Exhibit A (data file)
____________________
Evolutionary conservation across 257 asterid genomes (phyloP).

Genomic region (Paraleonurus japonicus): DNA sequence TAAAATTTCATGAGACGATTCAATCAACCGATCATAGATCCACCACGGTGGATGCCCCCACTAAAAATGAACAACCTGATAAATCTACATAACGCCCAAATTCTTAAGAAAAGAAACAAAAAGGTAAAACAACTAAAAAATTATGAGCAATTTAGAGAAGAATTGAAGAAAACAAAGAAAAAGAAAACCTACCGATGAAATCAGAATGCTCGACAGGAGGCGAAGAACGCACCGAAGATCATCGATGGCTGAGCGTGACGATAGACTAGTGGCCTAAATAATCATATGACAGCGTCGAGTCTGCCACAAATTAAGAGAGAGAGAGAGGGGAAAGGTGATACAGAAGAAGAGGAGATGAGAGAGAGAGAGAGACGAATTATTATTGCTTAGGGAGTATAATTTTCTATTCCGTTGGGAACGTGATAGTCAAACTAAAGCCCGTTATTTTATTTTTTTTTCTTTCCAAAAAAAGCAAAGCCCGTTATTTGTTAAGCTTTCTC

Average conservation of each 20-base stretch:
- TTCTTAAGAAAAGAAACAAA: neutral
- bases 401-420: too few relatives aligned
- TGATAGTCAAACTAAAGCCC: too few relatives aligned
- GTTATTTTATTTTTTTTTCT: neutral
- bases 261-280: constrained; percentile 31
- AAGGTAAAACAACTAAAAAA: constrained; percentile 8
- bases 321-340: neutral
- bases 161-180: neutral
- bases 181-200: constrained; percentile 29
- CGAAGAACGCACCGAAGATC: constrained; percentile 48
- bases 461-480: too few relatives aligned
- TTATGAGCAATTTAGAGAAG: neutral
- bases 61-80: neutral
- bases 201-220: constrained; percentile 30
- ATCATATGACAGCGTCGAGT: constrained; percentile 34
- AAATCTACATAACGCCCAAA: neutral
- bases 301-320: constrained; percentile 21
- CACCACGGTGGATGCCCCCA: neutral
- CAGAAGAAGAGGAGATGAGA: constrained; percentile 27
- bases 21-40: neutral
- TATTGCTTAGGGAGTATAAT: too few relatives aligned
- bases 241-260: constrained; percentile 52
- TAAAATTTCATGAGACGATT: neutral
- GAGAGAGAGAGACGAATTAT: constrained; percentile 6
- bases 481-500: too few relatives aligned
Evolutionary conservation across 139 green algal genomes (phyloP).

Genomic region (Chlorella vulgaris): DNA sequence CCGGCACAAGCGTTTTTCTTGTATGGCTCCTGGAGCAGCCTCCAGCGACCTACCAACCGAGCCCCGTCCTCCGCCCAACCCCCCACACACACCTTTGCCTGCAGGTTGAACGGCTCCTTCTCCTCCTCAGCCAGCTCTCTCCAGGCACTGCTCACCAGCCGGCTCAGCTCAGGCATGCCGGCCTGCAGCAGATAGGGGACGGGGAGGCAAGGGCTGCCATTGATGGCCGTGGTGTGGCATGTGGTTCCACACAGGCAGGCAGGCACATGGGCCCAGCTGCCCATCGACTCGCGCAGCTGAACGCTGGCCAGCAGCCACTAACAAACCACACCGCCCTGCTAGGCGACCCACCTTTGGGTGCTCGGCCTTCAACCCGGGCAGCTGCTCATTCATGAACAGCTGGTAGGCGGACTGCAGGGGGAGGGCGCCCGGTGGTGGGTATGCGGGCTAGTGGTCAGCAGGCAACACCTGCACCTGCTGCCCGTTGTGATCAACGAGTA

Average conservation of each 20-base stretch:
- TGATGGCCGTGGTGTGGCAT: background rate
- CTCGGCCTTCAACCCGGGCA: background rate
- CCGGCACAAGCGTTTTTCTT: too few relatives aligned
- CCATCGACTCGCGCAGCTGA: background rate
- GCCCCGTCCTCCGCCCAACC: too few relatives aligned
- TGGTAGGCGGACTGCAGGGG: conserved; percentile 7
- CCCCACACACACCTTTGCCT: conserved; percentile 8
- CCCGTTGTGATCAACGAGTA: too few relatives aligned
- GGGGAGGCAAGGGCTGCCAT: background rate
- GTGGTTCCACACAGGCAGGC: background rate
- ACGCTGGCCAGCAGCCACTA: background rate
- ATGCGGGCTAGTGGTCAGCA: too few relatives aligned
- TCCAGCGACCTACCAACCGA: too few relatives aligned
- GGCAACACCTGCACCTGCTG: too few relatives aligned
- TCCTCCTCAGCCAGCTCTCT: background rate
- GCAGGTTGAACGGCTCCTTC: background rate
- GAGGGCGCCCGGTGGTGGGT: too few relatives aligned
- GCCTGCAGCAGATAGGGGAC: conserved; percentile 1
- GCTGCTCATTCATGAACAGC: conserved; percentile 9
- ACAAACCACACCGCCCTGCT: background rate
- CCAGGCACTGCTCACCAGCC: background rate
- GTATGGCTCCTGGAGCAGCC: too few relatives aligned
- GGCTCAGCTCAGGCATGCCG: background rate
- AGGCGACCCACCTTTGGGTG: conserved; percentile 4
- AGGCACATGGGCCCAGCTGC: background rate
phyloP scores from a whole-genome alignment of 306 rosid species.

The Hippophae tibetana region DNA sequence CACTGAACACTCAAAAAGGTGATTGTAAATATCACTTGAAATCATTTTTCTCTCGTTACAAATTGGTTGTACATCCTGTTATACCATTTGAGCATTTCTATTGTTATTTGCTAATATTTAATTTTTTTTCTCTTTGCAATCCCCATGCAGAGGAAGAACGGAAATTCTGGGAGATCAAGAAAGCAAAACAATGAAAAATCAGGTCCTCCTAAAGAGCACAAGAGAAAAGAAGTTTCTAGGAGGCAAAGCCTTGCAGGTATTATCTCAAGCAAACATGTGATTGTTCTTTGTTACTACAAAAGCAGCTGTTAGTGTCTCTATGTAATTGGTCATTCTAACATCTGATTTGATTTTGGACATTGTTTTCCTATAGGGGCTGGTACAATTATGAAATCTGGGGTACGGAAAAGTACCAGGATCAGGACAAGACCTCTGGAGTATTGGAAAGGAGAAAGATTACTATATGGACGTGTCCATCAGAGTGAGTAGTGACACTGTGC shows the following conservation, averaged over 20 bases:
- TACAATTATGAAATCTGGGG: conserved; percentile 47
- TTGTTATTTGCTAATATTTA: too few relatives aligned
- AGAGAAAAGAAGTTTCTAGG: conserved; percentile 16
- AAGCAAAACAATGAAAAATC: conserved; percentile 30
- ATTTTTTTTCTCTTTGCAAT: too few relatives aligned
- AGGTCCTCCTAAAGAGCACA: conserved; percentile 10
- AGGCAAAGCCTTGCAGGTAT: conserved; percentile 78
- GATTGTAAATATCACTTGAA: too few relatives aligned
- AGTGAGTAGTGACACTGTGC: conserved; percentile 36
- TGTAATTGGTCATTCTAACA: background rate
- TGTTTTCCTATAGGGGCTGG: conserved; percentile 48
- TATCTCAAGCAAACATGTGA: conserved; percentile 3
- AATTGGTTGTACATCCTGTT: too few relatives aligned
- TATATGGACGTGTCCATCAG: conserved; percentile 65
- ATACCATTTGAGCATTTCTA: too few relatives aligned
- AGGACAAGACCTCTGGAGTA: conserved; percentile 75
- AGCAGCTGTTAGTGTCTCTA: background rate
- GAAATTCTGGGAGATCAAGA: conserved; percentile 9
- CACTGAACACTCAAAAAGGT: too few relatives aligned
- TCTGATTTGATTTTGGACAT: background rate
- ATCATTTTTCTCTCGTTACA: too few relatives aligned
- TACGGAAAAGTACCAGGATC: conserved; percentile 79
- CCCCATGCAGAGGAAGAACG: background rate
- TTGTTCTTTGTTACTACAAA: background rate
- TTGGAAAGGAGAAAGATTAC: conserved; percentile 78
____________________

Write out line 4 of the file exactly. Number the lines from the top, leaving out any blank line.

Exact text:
- TTCTTAAGAAAAGAAACAAA: neutral